I just thought it would be a good business, but they didnt think it was profitable, said King, who, after more than 49 years, is closing the doors to his business this month.He has been married to wife Wynette, for 51 years.
He wasnt deterred, he said, even when the banks turned him down. Instead, he worked and saved some money and when the opportunity came, he took it.
There was a mechanic working out of a shack basically, who got in trouble, he said. For the shack and two and half acres of land, he was asking about $1,800. I had $900 saved up so I bought it.
I worked hard to get ahead, he said. I came along at the right time.
Business was good, he said and he worked mostly installing windows in vehicles, until that industry changed and windshields became curved.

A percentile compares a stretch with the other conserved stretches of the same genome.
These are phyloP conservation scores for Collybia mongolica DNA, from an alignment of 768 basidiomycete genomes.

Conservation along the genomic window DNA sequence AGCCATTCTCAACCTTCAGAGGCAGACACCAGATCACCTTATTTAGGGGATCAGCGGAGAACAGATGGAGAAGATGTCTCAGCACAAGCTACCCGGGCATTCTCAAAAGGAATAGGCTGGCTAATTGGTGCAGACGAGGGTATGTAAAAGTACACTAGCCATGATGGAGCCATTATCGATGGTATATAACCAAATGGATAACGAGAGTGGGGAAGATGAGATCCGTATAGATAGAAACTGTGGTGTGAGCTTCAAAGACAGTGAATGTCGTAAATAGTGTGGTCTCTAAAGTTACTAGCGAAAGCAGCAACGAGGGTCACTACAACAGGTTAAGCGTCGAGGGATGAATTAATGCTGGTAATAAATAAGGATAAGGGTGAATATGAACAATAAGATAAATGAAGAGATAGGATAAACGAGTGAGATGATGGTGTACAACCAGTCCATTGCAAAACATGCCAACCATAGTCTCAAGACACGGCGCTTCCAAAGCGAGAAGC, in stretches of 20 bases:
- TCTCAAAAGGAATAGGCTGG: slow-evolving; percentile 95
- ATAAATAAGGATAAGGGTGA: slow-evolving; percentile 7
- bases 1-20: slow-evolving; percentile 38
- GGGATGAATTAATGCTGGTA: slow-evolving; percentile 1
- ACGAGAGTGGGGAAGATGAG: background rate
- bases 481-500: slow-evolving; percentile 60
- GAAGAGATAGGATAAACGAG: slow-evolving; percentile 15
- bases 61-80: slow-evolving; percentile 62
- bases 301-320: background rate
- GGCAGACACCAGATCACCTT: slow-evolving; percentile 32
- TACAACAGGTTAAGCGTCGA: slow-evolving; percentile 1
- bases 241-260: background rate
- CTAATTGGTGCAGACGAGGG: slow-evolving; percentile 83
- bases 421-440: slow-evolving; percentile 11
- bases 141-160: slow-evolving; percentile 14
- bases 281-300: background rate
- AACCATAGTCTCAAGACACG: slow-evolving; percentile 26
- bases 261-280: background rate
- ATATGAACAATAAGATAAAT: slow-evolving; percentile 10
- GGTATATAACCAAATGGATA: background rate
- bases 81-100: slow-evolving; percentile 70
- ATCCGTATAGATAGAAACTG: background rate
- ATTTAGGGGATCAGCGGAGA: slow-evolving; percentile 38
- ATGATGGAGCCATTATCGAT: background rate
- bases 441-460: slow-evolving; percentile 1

Theyve taken the skill out of it, he said. Now, most glass workers install them, they dont actually make them.
But King changed too and began focusing on residential and commercial. In 1960, he built his current shop, located on Highway 53, near Coosa Valley Technical College.
Its been a big walk-in business, he said, adding he thanks his many customers for his success.
Daughter Donna, who helped her father in the business, said people can see her fathers work all over the downtown area.
And hes never missed a day, she said. Even when he had surgery.
King said burnout has never been a problem and he has always enjoyed his business.
But now, its time to move on, he said.
Its really getting too big for me to do, he said.
Hes not sure what hes going to do about his leftover inventory or the building he has worked in for the past 45 years.
But he does know that retirement isnt going to mean sitting around.
I like to piddle, so I guess thats what Ill do.